I am currently learning quantum mechanics using Griffiths. In the appendix, he goes to talk about EPR and Bell's inequality, and that experimental verification of Bell's inequality rejects the "local hidden variable" theory. This means if Quantum Mechanics is correct, the collapse of the wave function is instantaneous, and not subject to locality.

He then tried to argue that many things in fact travel faster than the speed of light but we don't have to worry about them,

"if a bug flies across the beam of a movie project, the speed of its shadow is proportional to the distance to the screen; in principle, that distance can be as large as you like, and hence the shadow can travel at arbitrarily high velocity. However, the shadow does not carry any energy, nor can it transmit any information from one point on the screen to another".

I get how the shadow is not carrying any energy, but why can't it transmit information? For example, suppose Bob is on one side of the screen and encodes his message on the contour of the bug then sends it to the projector, then the bug flies across the project at a very close distance to the light source. Then can this message be transferred to Alice on the other side of the screen faster than the speed of light?


1 Answer 1


Part 1:

In the scenario you describe, let's imagine the fastest possible bug, which travels at nearly the speed of light.

Alice: A

Bob: B

Projector Alice: PA

Projector Bob: PB

That bug has to travel from B to PB, then PB to PA, then the bug's shadow has to travel from PA to A since there are still light rays en route after the bug is in position--A can only "see the shadow" after the light en route finishes propagating. So the total time it takes for A to receive the message from B will be the time it takes for light to travel from B to PB to PA to A. Which is roundabout and hence a longer distance than the direct B to A (by the triangle inequality).

So the message will not be transferred to Alice faster than the speed of light.

Part 2:

In Griffith's description, the bug does NOT come from B in the first place, only PB, so obviously does not carry information from B.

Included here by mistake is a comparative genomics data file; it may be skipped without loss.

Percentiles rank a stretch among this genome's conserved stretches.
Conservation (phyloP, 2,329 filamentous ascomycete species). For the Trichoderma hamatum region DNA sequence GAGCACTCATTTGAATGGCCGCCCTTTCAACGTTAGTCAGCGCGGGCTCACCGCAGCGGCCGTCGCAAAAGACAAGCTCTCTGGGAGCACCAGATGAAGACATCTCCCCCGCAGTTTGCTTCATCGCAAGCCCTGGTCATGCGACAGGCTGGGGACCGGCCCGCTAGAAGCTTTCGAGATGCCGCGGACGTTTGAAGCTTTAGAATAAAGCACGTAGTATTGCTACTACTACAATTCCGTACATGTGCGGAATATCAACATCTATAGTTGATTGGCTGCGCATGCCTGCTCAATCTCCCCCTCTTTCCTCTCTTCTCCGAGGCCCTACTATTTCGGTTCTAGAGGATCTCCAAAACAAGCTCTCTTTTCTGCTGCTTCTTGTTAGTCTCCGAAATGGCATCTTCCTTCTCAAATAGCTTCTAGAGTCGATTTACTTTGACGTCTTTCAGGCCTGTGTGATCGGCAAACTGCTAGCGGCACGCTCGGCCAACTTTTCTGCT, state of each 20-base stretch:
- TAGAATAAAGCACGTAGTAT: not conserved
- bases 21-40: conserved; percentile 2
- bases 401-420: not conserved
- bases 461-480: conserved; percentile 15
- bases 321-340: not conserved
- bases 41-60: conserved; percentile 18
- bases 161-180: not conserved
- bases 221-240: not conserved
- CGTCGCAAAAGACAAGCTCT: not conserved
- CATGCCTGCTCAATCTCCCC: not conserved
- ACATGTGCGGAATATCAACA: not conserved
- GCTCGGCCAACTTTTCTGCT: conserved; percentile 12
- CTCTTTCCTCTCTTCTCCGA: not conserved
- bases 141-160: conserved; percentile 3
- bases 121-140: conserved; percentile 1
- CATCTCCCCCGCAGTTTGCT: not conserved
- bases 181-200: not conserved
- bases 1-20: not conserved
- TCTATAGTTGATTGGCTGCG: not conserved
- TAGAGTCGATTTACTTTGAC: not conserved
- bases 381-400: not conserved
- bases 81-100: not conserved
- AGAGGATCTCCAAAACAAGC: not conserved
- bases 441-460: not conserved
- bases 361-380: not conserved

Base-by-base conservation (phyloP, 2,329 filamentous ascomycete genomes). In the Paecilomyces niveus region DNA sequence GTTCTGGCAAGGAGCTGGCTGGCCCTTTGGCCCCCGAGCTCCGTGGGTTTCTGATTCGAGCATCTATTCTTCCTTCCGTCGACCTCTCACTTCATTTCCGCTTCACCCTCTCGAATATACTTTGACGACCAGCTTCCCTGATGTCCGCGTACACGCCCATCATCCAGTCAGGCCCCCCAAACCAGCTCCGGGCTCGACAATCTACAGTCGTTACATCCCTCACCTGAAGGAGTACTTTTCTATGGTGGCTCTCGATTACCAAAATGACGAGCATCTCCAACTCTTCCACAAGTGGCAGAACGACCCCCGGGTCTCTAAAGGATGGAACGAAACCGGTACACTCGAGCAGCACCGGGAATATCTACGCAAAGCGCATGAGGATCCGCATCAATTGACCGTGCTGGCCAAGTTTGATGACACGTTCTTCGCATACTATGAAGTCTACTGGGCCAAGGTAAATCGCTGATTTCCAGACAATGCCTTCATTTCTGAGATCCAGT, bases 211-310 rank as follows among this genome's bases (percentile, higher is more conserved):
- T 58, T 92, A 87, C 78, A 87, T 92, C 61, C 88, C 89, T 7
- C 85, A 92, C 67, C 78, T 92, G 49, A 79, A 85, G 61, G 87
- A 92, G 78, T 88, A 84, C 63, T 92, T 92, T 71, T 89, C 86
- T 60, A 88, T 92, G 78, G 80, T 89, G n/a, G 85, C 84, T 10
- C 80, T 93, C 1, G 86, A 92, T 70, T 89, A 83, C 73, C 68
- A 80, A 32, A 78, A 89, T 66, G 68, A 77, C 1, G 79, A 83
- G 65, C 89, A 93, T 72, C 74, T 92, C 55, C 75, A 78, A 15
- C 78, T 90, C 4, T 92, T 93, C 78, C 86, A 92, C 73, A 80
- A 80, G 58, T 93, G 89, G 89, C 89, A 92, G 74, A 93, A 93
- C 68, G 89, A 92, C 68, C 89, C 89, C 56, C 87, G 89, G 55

Imagine at t=0 the bug is at PB and at t=dt the bug is at PA, and it takes time P for the shadow to be projected. Then the shadow reaches B (from PB) at t=P and reaches A (from PA) at t=P+dt, so indeed there is a time difference of only dt between A seeing the shadow and B seeing the shadow, and dt can be quite short compared to the A-B distance over the speed of light. So there is a sense in which the shadow "travels faster than light" (two shadow events separated by a distance longer than $c * \Delta t$) which is different from your scenario, but in this scenario, no information is being carried.

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    $\begingroup$ Great response. Addressed my confusion perfectly. $\endgroup$ Dec 7, 2022 at 7:25
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    $\begingroup$ Just adding to Part 1, the distance between PB and PA can be arbitrarily small. But the time it takes for light to travel from B to PB and PA to A (ignoring PB to PA for now) would have to be greater than the time it takes to travel from A to B, because of the triangle inequality. Please correct me if I am wrong. $\endgroup$ Dec 7, 2022 at 7:29
  • $\begingroup$ Exactly, well said. The triangle inequality :) $\endgroup$
    – Alwin
    Dec 7, 2022 at 8:26

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